After reading more articles about Intel Euclid, I was surprised by the enthusiasm created around the product. LinuxGizmos, LiLiPuting, The Verge, Engadget, are just some of the online publications that have written about the new product from Intel, a product designed to build robots.
But to make sure there is no false enthusiasm, I did an analysis of the kit to see if is worth it or not to use it in robotics projects. The conclusion is below and it is worth reading to the end.
The first step was to make a list of the advantages and disadvantages of the Euclid kit.
- it has WiFi, 3D sensor, and other sensors in a very small box
- it runs Linux Ubuntu (not a surprise)
- it runs ROS Kinetic
- is Arduino compatible
- Intel has launched tutorials to make the introduction for users
- double processor power and four times more RAM than Raspberry Pi 3
- few ports for accessories
- it does not have GPIO pins to attach other sensors (other than those already integrated)
- inside, the GPS module is useless
- the product is not modular. You use it as it is. If you want to replace a hardware component, you need an expert or a service
I also have some unanswered questions:
I will surely find the answer to the following questions in the period after the official launch, but until then:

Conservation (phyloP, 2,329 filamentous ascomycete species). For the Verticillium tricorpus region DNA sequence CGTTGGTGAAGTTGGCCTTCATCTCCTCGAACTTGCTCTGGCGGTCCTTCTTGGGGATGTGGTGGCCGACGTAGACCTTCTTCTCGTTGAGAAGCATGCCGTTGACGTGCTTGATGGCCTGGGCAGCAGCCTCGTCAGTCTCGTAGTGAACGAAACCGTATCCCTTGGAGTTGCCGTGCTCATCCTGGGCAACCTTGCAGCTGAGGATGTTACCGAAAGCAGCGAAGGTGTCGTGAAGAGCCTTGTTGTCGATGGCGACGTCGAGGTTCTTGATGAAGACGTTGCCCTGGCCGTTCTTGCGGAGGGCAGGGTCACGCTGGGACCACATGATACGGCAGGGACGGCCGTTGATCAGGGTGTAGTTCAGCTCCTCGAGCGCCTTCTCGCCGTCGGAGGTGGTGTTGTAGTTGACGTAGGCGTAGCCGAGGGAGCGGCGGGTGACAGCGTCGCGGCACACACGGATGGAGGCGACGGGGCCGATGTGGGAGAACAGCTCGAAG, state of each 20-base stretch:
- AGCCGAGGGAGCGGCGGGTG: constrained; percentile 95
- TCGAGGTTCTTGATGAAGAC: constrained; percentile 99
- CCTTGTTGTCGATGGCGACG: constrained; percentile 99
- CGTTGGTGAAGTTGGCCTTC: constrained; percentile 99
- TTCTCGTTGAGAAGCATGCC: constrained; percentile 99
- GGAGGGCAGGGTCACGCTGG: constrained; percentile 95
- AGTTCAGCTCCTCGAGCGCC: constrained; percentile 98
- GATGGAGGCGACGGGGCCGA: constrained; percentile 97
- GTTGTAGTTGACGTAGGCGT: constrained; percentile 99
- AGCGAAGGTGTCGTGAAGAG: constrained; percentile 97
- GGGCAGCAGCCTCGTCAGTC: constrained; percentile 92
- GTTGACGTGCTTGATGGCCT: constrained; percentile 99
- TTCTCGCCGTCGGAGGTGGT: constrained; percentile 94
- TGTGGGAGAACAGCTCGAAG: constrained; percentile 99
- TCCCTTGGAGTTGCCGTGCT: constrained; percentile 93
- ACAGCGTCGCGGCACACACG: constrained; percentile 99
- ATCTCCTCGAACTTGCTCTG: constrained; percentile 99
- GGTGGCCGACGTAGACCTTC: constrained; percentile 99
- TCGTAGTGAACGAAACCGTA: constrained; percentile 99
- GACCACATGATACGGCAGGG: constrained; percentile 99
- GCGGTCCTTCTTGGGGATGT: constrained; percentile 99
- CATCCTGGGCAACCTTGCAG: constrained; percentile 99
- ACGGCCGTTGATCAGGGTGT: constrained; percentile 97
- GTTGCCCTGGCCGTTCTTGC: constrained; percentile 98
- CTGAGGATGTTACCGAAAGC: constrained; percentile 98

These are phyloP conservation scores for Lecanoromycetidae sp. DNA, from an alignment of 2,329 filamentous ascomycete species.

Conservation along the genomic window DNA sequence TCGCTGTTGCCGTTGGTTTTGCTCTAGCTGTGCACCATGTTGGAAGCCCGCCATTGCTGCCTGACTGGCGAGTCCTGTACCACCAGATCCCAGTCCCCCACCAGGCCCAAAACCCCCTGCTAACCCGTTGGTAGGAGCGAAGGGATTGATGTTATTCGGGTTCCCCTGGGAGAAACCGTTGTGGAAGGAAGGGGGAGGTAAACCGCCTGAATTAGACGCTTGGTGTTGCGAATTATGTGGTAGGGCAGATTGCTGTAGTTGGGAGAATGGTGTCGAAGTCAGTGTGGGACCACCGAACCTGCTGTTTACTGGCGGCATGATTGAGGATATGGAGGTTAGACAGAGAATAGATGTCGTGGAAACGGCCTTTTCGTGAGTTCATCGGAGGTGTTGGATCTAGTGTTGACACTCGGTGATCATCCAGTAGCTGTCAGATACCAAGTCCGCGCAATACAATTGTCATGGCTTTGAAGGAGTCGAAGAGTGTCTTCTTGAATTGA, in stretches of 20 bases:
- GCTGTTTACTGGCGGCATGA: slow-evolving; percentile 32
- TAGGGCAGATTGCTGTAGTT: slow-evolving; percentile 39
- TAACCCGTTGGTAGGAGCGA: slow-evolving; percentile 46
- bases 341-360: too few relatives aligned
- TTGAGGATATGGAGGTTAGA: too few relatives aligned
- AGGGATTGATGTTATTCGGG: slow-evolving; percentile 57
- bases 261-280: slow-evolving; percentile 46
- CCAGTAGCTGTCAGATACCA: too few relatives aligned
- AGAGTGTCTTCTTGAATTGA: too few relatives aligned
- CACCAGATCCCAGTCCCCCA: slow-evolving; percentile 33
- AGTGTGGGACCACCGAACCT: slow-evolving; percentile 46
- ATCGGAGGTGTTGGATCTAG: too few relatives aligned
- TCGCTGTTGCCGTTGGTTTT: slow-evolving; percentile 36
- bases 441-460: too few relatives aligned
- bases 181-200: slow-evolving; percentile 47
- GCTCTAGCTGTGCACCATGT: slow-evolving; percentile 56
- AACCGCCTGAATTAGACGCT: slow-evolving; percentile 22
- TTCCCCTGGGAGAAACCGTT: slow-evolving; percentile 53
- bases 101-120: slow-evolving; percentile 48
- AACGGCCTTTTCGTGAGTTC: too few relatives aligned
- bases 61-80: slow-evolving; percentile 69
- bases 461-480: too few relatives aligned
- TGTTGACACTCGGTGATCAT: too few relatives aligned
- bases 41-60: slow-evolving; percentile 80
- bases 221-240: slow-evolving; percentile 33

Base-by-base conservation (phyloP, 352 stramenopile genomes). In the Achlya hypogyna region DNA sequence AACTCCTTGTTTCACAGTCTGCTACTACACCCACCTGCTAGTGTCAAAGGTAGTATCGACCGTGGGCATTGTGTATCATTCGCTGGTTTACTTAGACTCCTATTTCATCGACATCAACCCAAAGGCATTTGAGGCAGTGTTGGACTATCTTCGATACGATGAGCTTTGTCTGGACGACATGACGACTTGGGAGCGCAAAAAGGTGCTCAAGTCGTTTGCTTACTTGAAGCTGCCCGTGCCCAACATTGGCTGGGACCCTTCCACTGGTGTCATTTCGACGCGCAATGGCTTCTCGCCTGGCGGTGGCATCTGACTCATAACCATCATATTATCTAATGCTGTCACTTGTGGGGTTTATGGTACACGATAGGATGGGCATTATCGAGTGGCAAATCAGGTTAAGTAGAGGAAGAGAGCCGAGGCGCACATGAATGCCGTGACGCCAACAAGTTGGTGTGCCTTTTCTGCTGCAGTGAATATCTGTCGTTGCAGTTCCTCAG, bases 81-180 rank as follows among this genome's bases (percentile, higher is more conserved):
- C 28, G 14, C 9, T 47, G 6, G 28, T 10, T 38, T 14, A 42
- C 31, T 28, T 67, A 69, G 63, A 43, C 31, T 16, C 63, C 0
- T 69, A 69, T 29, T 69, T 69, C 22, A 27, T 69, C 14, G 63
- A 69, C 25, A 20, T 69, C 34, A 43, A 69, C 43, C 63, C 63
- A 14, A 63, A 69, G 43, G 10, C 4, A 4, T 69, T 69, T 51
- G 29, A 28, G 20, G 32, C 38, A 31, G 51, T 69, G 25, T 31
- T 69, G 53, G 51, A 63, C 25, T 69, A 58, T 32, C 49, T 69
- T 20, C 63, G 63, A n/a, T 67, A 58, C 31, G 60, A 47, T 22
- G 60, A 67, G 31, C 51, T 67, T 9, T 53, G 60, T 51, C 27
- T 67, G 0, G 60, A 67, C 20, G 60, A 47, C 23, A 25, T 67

- How does RealSense ZR300 work outdoors in bright light?
- Can the internal battery of 3.8V and 2000mAh be replaced?
The price paid for Euclid versus what happens today:
When a robot needs 3D vision, GPS, WiFi, Linux, and a few other sensors, it is used a 3D kit such as INTEL RealSense (~$150), a GPS module (~$30), an Arduino board (~$7), and install Linux Ubuntu and ROS on a Raspberry Pi 3 (~$90). All of these have a cumulative price of about $277. If we add the cost of other sensors and a battery, we will most likely reach $350. An amount quite close to the actual cost of the Euclid kit that can be pre-ordered for about $400.
If we depend heavily on the packaging of the components used in the project and more efficient hardware resources, Euclid is the preferred option. If we want to reuse components in other projects, the modular version is a better choice. Let’s not forget here something very important, namely the Raspberry Pi community.
Intel Euclid is for professionals. Nobody will spend nearly $400 to build a line following robot. Instead, will be spending a lot more on a self-driving robot. With ROS, you can use two or more Euclid modules at the same time. In such a case, you can divide the tasks by running different ROS nodes on each Euclid module individually. Of course, the same thing you can do with Raspberry Pi.
And to don’t have any doubt that Euclid is another Raspberry Pi killer, the first is a niche product that you accept or not as it is, while Raspberry Pi is a development board for everyone.